The GOOD News:  People have been very eager to use the Norwalk River Valley Trail in Wilton. The not-so-good news?  Unexpected overflow parking has cropped up at one trail head just off of Sharp Hill Rd., at Autumn Ridge Rd., and it’s creating an unwelcome situation for the neighbors and the town.

The BETTER news?  Last night, the Board of Selectmen approved a plan to help alleviate the situation.

Patricia Sesto, the chair of the NRVT steering committee, appeared at last night’s Board of Selectmen meeting to update the selectmen about the solution that’s been developed. She told them that about one year ago the NRVT petitioned the state Dept. of Transportation for permission to build a “small, 8-car parking lot” on Autumn Ridge Rd..

“If anyone has used the trail, or gone through on a lovely day, through Sharp Hill, you’ll see that Autumn Ridge has really taken the brunt of people’s enthusiasm for using the trail,” Sesto explained, adding that many users of the trail have been using that side street to park because it runs alongside the trail where it crosses Sharp Hill. It was, Sesto says, an ‘unintended result’ of building the trail ‘piecemeal’ and Sharp Hill becoming a spot where the trail is frequently entered.

Building a small parking lot at the location was an option approved by the state, which owns the land. The NRVT already has right-of-way access to the land where the trail is, but the land for the lot has to be leased from the state. However, Sesto explained, the NRVT isn’t a legal entity and therefore cannot be the party entering into agreement with the state to lease the land.

“This is one of those partnership opportunities where we look to the municipality to support the trail moving forward,” Sesto said.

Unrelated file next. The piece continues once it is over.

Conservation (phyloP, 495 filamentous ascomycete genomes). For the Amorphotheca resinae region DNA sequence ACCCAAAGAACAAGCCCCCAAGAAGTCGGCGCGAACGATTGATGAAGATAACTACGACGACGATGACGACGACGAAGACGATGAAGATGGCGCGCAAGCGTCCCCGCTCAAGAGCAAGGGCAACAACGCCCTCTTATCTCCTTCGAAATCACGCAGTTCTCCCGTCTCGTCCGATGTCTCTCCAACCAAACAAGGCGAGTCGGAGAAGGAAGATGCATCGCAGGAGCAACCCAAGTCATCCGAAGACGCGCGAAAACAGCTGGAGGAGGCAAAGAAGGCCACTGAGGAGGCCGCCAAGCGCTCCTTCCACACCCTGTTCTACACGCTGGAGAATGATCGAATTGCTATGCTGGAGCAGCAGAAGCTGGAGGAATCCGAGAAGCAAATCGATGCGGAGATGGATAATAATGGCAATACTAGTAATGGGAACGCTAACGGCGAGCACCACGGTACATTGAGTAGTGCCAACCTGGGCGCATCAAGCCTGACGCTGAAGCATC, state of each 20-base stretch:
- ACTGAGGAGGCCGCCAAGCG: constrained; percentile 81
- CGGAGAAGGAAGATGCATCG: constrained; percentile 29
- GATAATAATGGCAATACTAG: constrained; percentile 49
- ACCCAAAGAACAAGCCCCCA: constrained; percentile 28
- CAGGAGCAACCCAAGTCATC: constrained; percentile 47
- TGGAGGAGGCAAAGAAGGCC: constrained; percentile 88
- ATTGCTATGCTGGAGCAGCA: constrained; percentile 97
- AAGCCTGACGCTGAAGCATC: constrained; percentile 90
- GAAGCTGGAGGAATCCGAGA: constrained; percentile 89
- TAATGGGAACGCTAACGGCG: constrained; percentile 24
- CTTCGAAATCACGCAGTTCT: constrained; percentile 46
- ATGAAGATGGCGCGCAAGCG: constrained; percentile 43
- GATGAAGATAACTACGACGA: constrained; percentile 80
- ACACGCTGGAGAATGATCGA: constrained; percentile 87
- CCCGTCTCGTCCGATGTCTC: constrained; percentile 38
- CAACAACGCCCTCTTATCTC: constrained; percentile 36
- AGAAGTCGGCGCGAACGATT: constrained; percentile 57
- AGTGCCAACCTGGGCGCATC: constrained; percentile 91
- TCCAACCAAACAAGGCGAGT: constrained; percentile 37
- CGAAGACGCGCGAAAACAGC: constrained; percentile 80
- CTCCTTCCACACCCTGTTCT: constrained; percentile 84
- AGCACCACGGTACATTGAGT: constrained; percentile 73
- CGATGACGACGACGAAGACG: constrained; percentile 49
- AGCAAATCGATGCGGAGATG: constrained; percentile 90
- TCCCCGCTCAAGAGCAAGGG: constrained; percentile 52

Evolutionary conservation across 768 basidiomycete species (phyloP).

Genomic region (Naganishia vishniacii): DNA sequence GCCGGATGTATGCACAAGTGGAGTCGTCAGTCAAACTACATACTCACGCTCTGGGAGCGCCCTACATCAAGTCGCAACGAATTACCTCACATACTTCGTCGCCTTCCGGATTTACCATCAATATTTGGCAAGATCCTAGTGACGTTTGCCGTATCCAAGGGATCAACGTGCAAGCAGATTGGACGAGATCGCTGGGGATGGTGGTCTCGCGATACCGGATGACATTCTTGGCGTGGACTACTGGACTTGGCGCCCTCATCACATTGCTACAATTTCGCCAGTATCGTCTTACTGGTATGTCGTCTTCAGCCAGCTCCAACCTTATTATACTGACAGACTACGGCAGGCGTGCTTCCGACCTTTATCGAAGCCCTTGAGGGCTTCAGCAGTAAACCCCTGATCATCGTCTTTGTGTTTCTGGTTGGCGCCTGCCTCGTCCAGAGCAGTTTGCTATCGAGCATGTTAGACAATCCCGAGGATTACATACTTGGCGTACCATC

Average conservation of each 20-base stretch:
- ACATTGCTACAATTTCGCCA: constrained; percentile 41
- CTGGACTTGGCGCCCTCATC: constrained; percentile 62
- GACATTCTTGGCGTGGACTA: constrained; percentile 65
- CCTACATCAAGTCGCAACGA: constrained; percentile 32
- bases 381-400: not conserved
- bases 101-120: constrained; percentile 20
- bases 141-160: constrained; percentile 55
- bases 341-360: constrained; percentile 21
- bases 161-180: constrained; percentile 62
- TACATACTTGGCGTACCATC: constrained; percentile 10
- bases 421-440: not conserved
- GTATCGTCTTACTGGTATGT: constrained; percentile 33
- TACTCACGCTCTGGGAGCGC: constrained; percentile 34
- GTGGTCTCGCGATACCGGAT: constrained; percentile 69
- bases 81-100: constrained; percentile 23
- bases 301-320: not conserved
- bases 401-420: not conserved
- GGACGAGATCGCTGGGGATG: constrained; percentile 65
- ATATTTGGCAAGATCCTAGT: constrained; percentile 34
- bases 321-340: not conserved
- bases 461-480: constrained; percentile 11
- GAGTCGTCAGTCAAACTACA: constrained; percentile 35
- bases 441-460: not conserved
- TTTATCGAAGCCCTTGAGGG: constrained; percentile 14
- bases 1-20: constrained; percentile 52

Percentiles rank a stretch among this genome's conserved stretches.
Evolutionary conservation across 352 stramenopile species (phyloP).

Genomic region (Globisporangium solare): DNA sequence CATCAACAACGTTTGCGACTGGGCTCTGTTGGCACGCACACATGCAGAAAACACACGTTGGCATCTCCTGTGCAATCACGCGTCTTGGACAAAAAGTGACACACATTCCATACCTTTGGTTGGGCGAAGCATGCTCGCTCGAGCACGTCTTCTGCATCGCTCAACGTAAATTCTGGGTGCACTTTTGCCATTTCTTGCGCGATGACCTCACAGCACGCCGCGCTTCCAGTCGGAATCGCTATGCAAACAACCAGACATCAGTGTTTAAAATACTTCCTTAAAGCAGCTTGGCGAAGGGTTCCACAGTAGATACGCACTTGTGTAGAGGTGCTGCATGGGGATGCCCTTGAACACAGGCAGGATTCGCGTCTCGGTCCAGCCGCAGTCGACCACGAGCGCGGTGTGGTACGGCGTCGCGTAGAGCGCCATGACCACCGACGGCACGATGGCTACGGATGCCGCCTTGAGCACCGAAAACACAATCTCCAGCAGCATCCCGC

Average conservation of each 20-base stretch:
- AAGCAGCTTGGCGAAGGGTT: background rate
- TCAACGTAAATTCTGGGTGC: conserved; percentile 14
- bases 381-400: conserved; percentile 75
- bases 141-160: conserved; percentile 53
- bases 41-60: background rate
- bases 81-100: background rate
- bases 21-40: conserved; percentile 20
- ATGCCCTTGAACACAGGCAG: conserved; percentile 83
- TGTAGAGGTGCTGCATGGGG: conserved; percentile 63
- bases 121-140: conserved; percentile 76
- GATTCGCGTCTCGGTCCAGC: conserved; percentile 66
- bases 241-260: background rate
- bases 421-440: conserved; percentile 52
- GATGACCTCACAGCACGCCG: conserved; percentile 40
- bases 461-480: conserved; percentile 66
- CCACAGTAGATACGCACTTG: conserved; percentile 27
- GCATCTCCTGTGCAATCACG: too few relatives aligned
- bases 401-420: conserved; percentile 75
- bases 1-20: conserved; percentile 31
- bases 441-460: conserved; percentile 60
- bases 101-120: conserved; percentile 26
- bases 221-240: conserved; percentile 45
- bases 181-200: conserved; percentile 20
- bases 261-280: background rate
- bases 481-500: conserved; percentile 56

According to Sesto, there is no annual fee as the land would be used by the public; the only fee would be a $500 fee for application processing, which the NRVT will cover. “It’s pretty standard fare, as far as I can see.”

Wilton’s Planning and Zoning department would still have to issue a permit to build the lot. Sesto said that 14 months ago she had a conversation with Tom Thurkettle, Wilton’s director of public works, who told her he would oversee building the lot if his department had time; however, first selectman Lynne Vanderslice told Sesto that she thought it would be unlikely that Thurkettle’s department would do so. “That’s on you. We’re leasing the land, [building it] is your cost.”

Sesto responded that she knew the cost to build the lot would be the responsibility of the NRVT, and agreed that if the opportunity no longer existed to have Wilton’s public works personnel build the lot, she’d find another way.

The selectmen approved the plan and agreed that the town would take on the lease with the CT DOT.

Warning Lights

Selectman Michael Kaelin mentioned that he has heard from residents who have had close calls with cars as they’ve tried to cross Sharp Hill Rd. at the crosswalk while walking the trail.

Sesto said that pedestrian-controlled lighted signs have been ordered after the Wilton Police Department helped appeal to the CT-DOT. The NRVT has already raised the funds to purchase them. The signs would warn drivers about the pedestrian crosswalk and use flashing lights as increased notification.

Sesto told the selectmen that she has been in touch with the neighbors, “and we thank them every chance we get because they have been very patient.”